The shot rang through the cold, crisp autumn air, and the goose plunged into the bay. On the hunter's command, the big dog leaped into the water, breaking through the fragile film of ice at the marshy edge.
The dog plunged towards deeper water, sending spray everywhere. When his feet no longer reached the muddy bottom, he swam with powerful strokes towards the floating Canada goose. Reaching the big bird, he grabbed it gently, firmly, and turned towards shore where the hunter awaited.
Swimming, wading, then walking out of the reedy bay-edge, the dog brought the goose to the hunter's hand, then went smartly to heel position on the hunter's left side. Only when he was released did he shake the icy water from his dense coat.
The Chesapeake Bay Retriever is as American as apple pie and Norman Rockwell. He was born in the heart of the original colonies, on the threshold of the nation's capitol. He developed as the ultimate duck and goose dog to serve the rough-and-tumble watermen who tamed the area after the Revolutionary War, men who depended on waterfowl as meat for the table and took great pride in the ability of their dogs to retrieve shot birds for hours.
The original duck hunting dogs in the Bay area were described as spaniels and probably resembled some long-gone curly-coated dogs of France or England. The descendants of these dogs were ultimately crossed with two Newfoundlands that were saved from the shipwrecked Canton, an English brig bound for home with a load of codfish, in 1807. The dogs had been purchased for the ship's owner and were on the way back to England with the cargo.
The ship's captain sold the dogs to a Marylander, and he in turn gave the female, named Canton, to a local doctor and the male, named Sailor, to a friend. Sailor eventually became the property of the Maryland governor, who traded a Merino ram to the dog's owner in one of the best bargains a dog breeder ever made. Sailor was described as dingy red in color, and Canton was black
The two dogs ended up on opposite sides of the great bay and were probably never bred to each other, each left a distinctive mark on the dogs that came to bear the historic Chesapeake name.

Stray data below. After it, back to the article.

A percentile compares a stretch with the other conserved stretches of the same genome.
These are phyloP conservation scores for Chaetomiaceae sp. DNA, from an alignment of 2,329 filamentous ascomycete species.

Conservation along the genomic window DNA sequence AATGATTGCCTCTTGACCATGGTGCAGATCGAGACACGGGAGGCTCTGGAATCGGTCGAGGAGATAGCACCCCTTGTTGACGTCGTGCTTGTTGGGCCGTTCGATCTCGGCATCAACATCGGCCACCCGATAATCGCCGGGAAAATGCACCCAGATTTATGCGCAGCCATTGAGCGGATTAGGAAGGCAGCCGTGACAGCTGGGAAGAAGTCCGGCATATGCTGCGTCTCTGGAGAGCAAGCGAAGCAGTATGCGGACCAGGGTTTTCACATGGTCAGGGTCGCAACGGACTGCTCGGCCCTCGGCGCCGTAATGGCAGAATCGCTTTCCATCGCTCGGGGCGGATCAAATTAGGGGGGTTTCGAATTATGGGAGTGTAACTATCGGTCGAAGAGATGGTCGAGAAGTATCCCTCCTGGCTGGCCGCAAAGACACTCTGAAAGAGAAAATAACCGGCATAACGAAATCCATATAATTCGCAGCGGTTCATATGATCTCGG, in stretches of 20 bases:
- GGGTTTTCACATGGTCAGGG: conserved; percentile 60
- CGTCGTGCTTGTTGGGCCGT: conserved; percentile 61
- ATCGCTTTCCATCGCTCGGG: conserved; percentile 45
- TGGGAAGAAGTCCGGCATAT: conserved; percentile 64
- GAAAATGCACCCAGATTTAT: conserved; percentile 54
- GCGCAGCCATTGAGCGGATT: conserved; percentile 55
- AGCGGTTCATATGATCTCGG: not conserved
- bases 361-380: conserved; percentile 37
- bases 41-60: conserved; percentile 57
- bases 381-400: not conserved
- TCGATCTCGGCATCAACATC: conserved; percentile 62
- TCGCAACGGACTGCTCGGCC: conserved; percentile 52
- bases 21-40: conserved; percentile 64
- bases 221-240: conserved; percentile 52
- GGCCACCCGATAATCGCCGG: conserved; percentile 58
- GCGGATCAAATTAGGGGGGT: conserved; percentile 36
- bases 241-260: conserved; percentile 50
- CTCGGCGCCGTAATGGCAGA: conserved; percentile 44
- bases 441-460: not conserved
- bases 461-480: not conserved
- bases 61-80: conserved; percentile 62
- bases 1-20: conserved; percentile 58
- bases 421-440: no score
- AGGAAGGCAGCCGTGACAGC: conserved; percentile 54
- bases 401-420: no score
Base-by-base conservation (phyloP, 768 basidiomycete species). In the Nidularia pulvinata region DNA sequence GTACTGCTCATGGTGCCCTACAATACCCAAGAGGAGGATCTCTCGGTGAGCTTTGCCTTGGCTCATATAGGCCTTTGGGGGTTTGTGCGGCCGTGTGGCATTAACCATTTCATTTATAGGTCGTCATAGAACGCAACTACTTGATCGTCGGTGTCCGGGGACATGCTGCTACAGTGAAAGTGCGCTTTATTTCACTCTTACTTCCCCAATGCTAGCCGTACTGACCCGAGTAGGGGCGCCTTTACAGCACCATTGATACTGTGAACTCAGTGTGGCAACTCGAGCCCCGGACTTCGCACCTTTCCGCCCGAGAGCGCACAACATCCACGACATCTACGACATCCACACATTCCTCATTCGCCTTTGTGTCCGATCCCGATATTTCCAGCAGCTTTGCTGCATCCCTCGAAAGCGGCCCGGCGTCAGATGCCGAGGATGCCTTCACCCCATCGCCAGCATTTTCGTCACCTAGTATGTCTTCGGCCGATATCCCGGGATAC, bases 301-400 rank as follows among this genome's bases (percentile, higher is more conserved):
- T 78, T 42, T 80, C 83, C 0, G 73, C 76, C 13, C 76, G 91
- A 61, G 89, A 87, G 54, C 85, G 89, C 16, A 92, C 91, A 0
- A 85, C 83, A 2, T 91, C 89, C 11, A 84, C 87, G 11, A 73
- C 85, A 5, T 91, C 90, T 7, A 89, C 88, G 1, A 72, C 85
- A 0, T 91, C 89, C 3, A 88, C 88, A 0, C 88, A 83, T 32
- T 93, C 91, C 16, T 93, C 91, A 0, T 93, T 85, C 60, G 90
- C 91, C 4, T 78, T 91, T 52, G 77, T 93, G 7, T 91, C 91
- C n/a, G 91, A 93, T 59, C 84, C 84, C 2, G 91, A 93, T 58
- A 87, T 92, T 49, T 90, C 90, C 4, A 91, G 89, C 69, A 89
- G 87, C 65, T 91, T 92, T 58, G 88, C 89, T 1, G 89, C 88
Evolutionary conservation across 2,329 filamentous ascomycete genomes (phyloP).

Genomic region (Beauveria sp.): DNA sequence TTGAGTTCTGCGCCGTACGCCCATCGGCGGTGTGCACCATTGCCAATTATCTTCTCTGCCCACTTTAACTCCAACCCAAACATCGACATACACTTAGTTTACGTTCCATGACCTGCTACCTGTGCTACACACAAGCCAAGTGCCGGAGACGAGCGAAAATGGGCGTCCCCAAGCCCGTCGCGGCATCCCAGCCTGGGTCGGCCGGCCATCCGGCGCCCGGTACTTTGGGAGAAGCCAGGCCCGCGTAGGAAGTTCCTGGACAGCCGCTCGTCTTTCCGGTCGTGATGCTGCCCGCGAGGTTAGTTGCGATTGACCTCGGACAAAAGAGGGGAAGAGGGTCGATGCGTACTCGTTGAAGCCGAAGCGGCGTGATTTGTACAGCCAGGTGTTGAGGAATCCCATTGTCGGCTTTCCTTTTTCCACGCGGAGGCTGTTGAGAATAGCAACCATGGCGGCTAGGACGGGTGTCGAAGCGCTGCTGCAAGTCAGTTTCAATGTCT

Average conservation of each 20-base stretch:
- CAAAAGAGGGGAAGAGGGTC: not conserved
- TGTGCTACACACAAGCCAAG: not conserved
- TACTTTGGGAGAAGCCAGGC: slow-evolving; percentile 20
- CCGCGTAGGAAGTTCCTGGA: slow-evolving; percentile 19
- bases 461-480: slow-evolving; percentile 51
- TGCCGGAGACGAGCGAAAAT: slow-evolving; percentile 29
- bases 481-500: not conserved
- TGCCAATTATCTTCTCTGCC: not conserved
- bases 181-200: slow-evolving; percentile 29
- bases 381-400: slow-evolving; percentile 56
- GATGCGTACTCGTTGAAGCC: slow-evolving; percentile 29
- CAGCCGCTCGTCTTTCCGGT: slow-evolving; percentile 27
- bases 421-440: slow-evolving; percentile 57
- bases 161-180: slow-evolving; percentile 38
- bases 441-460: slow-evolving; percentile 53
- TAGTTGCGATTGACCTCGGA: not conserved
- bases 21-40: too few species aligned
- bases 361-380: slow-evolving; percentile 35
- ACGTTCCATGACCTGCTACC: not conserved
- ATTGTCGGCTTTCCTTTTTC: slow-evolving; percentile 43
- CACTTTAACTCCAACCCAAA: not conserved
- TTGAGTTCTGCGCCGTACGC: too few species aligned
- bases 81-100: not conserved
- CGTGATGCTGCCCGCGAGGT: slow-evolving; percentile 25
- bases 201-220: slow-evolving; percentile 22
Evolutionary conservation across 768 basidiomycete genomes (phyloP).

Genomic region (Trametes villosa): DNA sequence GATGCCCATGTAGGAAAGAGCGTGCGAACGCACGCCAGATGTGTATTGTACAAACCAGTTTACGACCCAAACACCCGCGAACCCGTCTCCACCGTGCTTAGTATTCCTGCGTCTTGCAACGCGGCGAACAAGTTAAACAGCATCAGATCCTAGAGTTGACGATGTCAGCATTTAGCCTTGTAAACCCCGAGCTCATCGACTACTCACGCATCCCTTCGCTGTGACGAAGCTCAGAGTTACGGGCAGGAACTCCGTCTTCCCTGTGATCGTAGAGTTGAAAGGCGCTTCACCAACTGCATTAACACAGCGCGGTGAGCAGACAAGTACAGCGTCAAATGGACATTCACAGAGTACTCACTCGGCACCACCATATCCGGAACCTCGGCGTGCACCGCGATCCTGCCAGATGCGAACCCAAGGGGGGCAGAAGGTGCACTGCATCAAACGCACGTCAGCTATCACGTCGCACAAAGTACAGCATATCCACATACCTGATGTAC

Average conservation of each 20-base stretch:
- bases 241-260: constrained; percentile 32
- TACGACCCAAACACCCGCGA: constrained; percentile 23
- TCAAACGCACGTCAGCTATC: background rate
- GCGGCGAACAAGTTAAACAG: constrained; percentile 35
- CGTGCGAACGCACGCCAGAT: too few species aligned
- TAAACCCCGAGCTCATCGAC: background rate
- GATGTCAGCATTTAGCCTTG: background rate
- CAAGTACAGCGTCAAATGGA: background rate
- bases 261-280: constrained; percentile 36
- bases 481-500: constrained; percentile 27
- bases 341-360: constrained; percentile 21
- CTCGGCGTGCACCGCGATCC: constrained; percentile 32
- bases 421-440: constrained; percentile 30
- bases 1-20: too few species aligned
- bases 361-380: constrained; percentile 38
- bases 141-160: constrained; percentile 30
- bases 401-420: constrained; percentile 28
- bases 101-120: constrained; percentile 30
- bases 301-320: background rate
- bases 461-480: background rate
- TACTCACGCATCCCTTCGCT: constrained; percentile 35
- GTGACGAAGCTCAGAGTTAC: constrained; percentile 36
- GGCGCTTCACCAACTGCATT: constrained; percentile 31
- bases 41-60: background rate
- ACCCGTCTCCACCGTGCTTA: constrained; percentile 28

There's some question about the heritage of the two Newfoundlands. Although it was common for the dogs to make their way to England on the codfish ships, the Newfoundlands of yore differed from the breed that bears the name today. Thus the two dogs that were rescued off the Maryland coast may have been smaller and of different appearance than modern Newfs.
In any case, both Canton and Sailor were top notch retrievers, and they passed this ability to their offspring along with their light-colored eyes and dense, water-resistant coat.
Descendants of Canton and Sailor competed in the Poultry and Fanciers Association Show in Baltimore in 1877, and spectators marveled at their similarities. Fanciers got together and devised a standard for the Chesapeake Bay ducking dog and registered the first of the breed with the National American Kennel Club in 1878. Six years later, the breed was one of the original to be registered with the newly formed American Kennel Club.
The first standard divided the dogs into three classes according to coat color and type. The otter dog was tawny sedge color with wavy hair and the curly dog and the straight-haired dog were both reddish brown.
Although the otter dog had great influence on the modern Chessie, the breed is a careful blending of the three types. The Chessie excels as a waterfowl specialist in terrain and climate similar to that of the region where he was born _ marshy shorelines, freezing waters, changing tides, and gray, windy, bone-chilling autumn days.
The breed standard
In general appearance, the Chessie is a well-balanced and muscular medium-sized dog with a broad skull, strong jaws, deep and wide chest, and a short, dense coat that is wavy over the top of the body. In color, he ranges from deadgrass to brown shades that allow him to blend in with autumn field hues. Eyes are yellowish or amber, a direct legacy of Canton and Sailor, and the hindquarters can be slightly higher than the forehand.
Males range in height from 23-26 inches at the shoulder and weigh 65-80 pounds. Females are smaller at 21-24 inches and 55-70 pounds. Dogs outside this range are seriously faulted in the show ring.
The body is slightly longer than it is high and gives the appearance of both strength and ability. The tail is of medium length and moderately thick at the base. It should not curl over the back. The feet are webbed and large to aid in swimming.
The Chessie coat is unique. It is double, thick, and short. The overcoat is wavy over the neck shoulders, back, and loin, and the undercoat is woolly, a combination eminently suitable for work in frigid conditions. The coat's natural oils keep water from penetrating to the skin; when the dog shakes after a plunge in the bay, his coat should be damp, not wet.
The Chessie color is also unique. Any color of brown , sedge, or deadgrass is acceptable. A white spot on the chest, belly, toes, or back of the foot are acceptable, but solid color is preferred. Black color or any other white markings disqualify the dog from the show ring.
The Chessie temperament is different from that of the other retrievers and of sporting dogs in general. He shares the sporting dog's friendly demeanor and love of work, but combines it with a sense of protectiveness about his family, home, and possessions. He is sociable, but chooses his friends carefully and ignores those who are outside his circle. He can be aggressive to other dogs and stubborn, traits that make him more suitable for experienced owners than for novices.